QA: How Get People to Like You When Your Job is to Find Problems with Their Work

Quality Analyst (QA) is a new role in the Ann Arbor office, and most in the office haven’t worked with QA before. Being the person who reviews software looking for errors, or ways to improve the software, can make you as irritating as the boss in Office Space, who is always asking for more.

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Having the right mindset will turn unwanted news into a well-received gift. There are four things to keep in mind:

  1. Everyone is working toward the same goal.
  2. Developers and QA have different mindsets.
  3. Acknowledge good work
  4. Shared experiences outside the job

Everyone is working toward the same goal.

First, know that everyone is working towards the same goal. At Atomic Object (AO), the goal is to build software that delights users.

An analogy for good quality assurance is someone reviewing your resume. When you create your resume, you write it and own the whole thing. You go through it when you are done. But you don’t send it off to your dream job posting without having someone else review it. Someone who will point out errors and suggests ways to make it better.

QA review feedback is intended to find errors and make suggestions for a better user experience. Since quality is subjective, working with the developer to understand whether or not something IS incorrect means you aren’t pointing fingers or playing the blame game.

Developers and QA have different mindsets.

Reviewing work means coming to the work with a different mindset. Developers are focused on “Happy Path” (software that works as intended), while QA considers “The Scenic Route.” (This is the term my mom used when we took a wrong turn or had to follow a detour. We weren’t lost, but we weren’t taking the most direct route to our destination.)

A number of issues are the “edge cases” around how a user might do something differently or unexpectedly. Ideally, this doesn’t cause the software to crash or cause any issues with the data (bad data, showing too much or too little data, etc).

You must acknowledge good work.

No one likes a person who only has negative things to say, so say something positive too! The shared goal of software that delights the user means it feels good, easy, intuitive, and just plain FUN to use the software. Point out great designs, fast execution, software that handles all the edges cases you can throw at it. Compliment software that handles the complexity and works. People want to hear good things about their work, and QA is in a position to see it and share that back.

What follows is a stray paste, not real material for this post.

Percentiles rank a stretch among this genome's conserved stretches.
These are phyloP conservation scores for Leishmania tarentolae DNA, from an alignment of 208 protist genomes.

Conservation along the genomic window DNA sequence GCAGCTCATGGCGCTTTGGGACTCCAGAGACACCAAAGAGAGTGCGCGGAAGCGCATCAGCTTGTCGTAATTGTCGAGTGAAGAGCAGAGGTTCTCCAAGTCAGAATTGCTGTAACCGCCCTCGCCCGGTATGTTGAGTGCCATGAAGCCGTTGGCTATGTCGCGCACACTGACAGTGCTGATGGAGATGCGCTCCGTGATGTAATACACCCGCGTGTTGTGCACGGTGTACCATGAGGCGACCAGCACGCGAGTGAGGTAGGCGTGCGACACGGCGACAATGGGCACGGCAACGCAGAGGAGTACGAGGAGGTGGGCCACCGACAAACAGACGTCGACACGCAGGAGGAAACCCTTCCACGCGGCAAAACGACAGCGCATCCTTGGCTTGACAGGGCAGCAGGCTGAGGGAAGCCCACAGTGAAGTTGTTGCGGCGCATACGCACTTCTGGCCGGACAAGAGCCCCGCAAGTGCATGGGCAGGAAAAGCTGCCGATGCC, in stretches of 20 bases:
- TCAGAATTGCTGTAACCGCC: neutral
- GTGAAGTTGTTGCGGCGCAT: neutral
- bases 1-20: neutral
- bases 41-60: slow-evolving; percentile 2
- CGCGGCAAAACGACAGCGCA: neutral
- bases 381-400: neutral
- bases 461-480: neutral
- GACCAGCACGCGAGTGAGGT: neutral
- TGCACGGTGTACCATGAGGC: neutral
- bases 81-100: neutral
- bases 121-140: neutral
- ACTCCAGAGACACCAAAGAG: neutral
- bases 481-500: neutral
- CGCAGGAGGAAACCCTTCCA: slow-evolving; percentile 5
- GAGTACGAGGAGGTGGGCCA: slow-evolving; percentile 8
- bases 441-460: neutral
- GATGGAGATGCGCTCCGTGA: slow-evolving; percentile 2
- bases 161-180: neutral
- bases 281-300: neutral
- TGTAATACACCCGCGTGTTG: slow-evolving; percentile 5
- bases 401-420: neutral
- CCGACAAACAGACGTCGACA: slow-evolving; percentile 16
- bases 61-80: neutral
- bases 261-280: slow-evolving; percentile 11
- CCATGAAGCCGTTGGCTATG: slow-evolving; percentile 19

Share experiences outside the job.

Finally, it’s important to develop good relationships with teammates. In sports, both the winners and losers walk off the field, then head to the local pub to eat and drink together. That builds bonds that exceed something the individual plays. Personally, I tell bad/dad jokes and bring in homemade cookies, as a blatant method of buying goodwill.

AO also encourages pair lunches and hosts monthly activities, to get to know everyone in the office, and I’ll be going to a conference with a group of developers soon. These activities are shared experiences evoking positive feelings between the developers and me. This way, they know my heart is in the right place and that I’m providing critical feedback on the work and not the person.

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I love my job, finding ways the software isn’t working as intended before the client does. This could cause a hostile relationship with the developers creating the software. But, sharing the goal of delighting the client, providing positive feedback, and getting to know the developers as people (as well as bringing cookies!) helps me share critical feedback without developers taking the feedback personally and resenting my efforts.


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